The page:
Therefore, if you know what type the OssOpen object currently contains, you can use the corresponding coding (PDU) class and then use the get_data() function (or the get_const_data() function, if the OssOpen object was constant):
ConcreteType_PDU pdu;
if (open.get_decoded_data(pdu))
     ... /* the object is of another type */
else
     ConcreteType *type = pdu.get_data();
If you do not know the exact type of the contained information, you can use the universal PDU type:
spec_PDU pdu;
if (open.get_decoded_data(pdu))
      ... /* the object does not contain any decoded info */
else if (type1 = pdu.get_Type1())
      ... /* type1 points to a value of the Type1 type */
else if (type2 = pdu.get_Type2())
      ... /* type2 points to a value of the Type2 type */
else if (...) /* etc. */
else
      ... /* the type is unknown; something is probably wrong */
int release_decoded(PDU &);
This method is the same as the previous one, except that it is an ownership-transferring method. The ownership of the decoded data is given to the caller. When it is time to deallocate the decoded data, the caller is responsible for it. The open type object will not contain any decoded data after this call.

NOTE: A PDU class does not own (i.e., does not automatically deallocate) the representation object it contains. So you need to destroy the representation object returned by release_decoded() manually. You may choose either:
delete pdu.get_data();
or:
pdu.free_data(ctl);
Use the first action when the PDU object contains a class instance. However, if the contained ASN.1 type is represented by a primitive C++ type such as int, you must use another form (instead of delete):
asn1Free(pdu.get_data());
The second action (calling free_data) is correct regardless of the contained ASN.1 type.
int set_decoded(PDU &, OssControl &);
This method sets the open type object from a PDU object. The data contained in the PDU object are copied to the open type (using deep copy). The PDU object can be of any PDU type (universal or specific). The old decoded data and the encoded data that were contained in the open type are destroyed. The object will contain a copy of the data taken from the first parameter in the decoded form, and no encoded data. The second parameter is an OssControl instance that will be temporarily used by the function. The function returns 0 if copying was successful and a non-zero error code otherwise. When "full-exception" mode is in effect, errors are signaled with C++ exceptions, so the function never returns anything but 0.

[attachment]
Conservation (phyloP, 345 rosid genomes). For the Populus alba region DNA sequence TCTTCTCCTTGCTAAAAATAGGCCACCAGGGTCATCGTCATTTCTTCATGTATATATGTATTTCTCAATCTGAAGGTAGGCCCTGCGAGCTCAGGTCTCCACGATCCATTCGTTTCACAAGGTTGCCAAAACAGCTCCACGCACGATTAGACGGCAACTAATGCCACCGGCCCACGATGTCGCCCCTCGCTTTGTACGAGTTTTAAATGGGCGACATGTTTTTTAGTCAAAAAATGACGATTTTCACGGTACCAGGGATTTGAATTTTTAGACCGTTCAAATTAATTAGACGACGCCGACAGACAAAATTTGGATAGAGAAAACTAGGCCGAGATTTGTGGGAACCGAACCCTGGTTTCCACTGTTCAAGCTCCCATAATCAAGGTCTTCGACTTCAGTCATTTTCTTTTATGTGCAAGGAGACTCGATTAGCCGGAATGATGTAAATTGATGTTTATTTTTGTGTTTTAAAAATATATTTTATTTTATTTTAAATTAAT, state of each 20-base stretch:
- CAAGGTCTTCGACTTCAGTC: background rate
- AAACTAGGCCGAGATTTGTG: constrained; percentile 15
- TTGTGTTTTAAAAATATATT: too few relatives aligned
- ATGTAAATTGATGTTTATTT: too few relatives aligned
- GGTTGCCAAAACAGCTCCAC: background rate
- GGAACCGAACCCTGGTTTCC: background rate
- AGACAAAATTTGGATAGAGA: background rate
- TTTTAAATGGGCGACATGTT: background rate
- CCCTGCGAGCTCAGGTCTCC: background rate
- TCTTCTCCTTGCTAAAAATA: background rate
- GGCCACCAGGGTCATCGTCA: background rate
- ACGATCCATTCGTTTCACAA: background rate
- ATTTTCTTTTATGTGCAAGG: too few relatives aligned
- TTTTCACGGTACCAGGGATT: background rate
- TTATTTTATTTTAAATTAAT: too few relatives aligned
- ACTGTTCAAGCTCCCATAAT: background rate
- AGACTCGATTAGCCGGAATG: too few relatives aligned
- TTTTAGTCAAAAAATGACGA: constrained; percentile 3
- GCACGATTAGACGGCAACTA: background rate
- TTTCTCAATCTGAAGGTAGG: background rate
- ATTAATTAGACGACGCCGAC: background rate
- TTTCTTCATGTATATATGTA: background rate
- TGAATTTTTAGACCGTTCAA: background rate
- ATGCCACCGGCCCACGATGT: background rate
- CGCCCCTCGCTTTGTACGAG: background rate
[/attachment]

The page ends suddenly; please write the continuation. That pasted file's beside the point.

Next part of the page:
int grab_decoded(PDU &, OssControl &);
This method is the same as the previous method but it is an ownership-transferring function. It does not copy the data. Instead, it transfers the ownership of the representation object contained in the PDU to the open data object. The PDU object must contain a dynamically allocated representation object owned by the user, otherwise the results are unpredictable. The function resets the PDU object's value pointer to NULL. The second parameter is an OssControl instance that will be temporarily used by the function. The function returns 0 if copying was successful and a non-zero error code otherwise. When "full-exception" mode is in effect, errors are signaled with C++ exceptions, so the function never returns anything but 0.
EncodedBuffer * get_encoded() const;
This method creates a new EncodedBuffer object from the open type value. The open type object is assumed to contain encoded data. The returned EncodedBuffer object itself is owned by the caller and must be deallocated by using the delete operator when needed. However, the encoded data buffer is owned by the open data object and will be destroyed when the open type object is destroyed; i.e., the returned EncodedBuffer object is in the preallocated state, see Decoding into a Preallocated Buffer.The function returns a NULL pointer if the open type object does not currently contain any encoded data. In "full-exception" mode, the function signals the OSS_DATA_MISSING error code in this case.
EncodedBuffer * release_encoded();
The same as the previous function except that it is an ownership-transferring function. The ownership of the encoded data buffer is given to the EncodedBuffer object and the buffer will be automatically destroyed by the EncodedBuffer object's destructor (the EncodedBuffer object is in the automatically allocated state, see EncodedBuffer Decoding Behavior). The open type object will not contain any encoded data after this call.
int set_encoded(const EncodedBuffer &);